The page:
Once the proper occlusion was established, a diamond-impregnated point and/or cup was used to polish the restoration. Polishing was further enhanced through the addition of polishing paste.
In just one appointment, an esthetic and conservative interproximal onlay replacing a mesiobuccal cusp was prepped, placed and polished (Figs. 10 & 11).
This patient also came in with a dental emergency. The filling had fallen out of his broken, lower right molar the day before he was going overseas for three weeks on business. He wanted a “quick and permanent solution” (Fig. 12).
First the tooth was anesthetized. Next, a FenderWedge was used to isolate the involved tooth, protect the adjacent interproximal surface and pre-wedge the teeth for optimal contacts (Fig. 13). The Isolite was placed to obtain a dry and illuminated field. We used caries detector to ensure complete decay removal (Fig. 14).
The tooth was then microetched, etched and desensitized with HemaSeal and Cide (Advantage Dental Products). Two layers of self-etching bonding agent (OptiBond All-In-One Unidose, Kerr Dental) were applied to provide reduced postoperative sensitivity and high dentin bond strength. This was then air-thinned and lightcured.
Flowable composite (Premise Flowable, Kerr Dental) was added to the internal walls and floor, creating an even floor and filling in undercuts that were originally prepared for caries removal and amalgam retention (Fig. 15). After the tooth was insulated, the prep was refined with a flatend cylinder, fine-grit, short shank diamond.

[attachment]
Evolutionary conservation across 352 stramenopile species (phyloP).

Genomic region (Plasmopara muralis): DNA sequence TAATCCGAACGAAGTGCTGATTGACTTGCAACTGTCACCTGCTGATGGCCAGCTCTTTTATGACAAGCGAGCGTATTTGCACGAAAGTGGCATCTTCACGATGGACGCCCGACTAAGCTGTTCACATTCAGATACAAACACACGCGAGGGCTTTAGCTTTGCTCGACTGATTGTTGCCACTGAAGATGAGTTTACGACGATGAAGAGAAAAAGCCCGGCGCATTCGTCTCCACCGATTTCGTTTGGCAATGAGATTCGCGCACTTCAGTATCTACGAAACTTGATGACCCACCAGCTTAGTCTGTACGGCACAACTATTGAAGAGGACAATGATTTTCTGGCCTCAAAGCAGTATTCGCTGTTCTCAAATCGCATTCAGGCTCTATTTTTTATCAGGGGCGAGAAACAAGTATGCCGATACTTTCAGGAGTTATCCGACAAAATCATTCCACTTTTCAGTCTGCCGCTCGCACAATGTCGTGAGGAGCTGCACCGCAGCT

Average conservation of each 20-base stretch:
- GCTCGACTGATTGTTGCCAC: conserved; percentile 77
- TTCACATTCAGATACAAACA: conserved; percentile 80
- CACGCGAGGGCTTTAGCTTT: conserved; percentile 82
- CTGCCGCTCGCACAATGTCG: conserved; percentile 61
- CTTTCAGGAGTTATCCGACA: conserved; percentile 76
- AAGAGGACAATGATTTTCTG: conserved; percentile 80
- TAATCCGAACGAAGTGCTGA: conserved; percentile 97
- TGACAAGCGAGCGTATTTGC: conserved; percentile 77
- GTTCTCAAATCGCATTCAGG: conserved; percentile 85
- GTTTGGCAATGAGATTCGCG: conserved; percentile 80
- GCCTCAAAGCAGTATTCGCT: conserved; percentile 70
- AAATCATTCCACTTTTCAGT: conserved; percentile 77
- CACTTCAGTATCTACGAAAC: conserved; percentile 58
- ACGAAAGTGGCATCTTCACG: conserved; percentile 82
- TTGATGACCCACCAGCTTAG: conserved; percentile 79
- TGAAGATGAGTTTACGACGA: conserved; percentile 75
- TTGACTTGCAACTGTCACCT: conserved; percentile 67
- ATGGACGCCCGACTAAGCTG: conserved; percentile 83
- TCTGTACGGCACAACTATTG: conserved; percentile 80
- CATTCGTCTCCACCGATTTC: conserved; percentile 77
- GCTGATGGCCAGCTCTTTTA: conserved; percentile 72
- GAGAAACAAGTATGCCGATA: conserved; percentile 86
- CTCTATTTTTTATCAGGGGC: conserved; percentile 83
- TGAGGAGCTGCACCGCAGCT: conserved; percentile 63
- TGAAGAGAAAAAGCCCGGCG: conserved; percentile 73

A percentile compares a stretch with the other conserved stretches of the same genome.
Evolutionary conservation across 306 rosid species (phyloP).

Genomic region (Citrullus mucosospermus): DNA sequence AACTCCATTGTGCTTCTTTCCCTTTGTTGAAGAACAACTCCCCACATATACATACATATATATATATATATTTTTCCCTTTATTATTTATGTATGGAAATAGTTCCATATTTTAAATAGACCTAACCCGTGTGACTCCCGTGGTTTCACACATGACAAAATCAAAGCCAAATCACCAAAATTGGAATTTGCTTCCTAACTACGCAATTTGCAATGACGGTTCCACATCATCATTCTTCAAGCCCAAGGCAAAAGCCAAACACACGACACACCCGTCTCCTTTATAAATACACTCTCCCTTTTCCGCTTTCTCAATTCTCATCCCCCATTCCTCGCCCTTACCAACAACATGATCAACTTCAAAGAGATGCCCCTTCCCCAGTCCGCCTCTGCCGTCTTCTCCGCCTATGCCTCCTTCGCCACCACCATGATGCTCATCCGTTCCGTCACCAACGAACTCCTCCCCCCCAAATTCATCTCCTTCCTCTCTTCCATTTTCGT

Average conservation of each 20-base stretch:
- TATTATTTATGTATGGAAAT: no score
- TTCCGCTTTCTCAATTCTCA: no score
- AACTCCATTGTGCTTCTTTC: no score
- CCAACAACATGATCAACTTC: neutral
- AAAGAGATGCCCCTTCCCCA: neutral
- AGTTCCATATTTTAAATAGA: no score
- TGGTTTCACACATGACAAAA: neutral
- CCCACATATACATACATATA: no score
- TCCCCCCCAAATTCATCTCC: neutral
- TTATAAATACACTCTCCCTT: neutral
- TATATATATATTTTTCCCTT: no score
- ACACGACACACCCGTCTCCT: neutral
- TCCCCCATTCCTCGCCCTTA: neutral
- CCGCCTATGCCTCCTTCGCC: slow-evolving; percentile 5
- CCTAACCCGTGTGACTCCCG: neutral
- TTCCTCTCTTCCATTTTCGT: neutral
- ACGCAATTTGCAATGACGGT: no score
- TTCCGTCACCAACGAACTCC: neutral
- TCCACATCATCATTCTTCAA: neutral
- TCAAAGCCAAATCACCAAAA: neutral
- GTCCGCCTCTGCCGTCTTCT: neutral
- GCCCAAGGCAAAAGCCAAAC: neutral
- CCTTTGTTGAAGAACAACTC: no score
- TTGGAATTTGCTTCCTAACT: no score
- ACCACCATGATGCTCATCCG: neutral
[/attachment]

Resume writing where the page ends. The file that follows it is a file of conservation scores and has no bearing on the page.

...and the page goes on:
Two Identic hydrocolloid impressions (Dux Dental) were then taken as before. These impressions were handed to the assistant to be poured in the lab (Fig. 16). During the time between the onlay prep and seat, a small filling was done on another tooth to make the most of this appointment time slot while the onlay was being fabricated in the lab.
As described in the previous case, the assistant immediately poured the impressions in the lab with MACHSLO (Parkell) after disinfecting them and basing them with a rigid, fast-setting bite registration material such as Blu-Mousse (Parkell) (Fig. 17). Within two minutes, we had a working silicone model on which to build the onlay (Fig. 18). The undercuts were then blocked out with an electric waxer (Ultra Water, Kerr Lab), paying special attention to avoid the margins (Fig. 19).
Starting with the Premise Indirect (Kerr Dental) dentinal shades (A2 primary dentin and A1 facial dentin) and ending with incisal shades (Neutral incisal), the onlay was incrementally fabricated in layers using various composite instruments. The onlay was then placed in the BelleGlass curing oven for heat, pressure and light curing.
In approximately 10 minutes, the onlay was ready to be finished with multiple finishing burs (Fig. 20) on the silicone models. The onlay was polished for a high shine and then checked on the model to verify accurate interproximal contacts and margins (Fig. 21).
Seating the onlay
When seating the onlay, the Isolite was re - applied for isolation, ease of placement and the patient’s comfort during the cementation stage. Before cementation, Expasyl (Kerr Dental) was gently packed into the sulcus, creating a dry space between the tooth and tissue without any risk of rupturing the epithelial attachment (Fig. 22). The aluminum chloride in the Expasyl dried the tissue, reducing the risk of sulcal seepage and contamination.
The FenderMate was then inserted beneath the interproximal floor to slightly separate and isolate the adjacent teeth and to help facilitate seating the onlay (Fig. 23). The Expasyl (Kerr Dental) was rinsed off thoroughly and the FenderMate was adapted to the adjacent interproximal surface with a condenser (Fig. 24).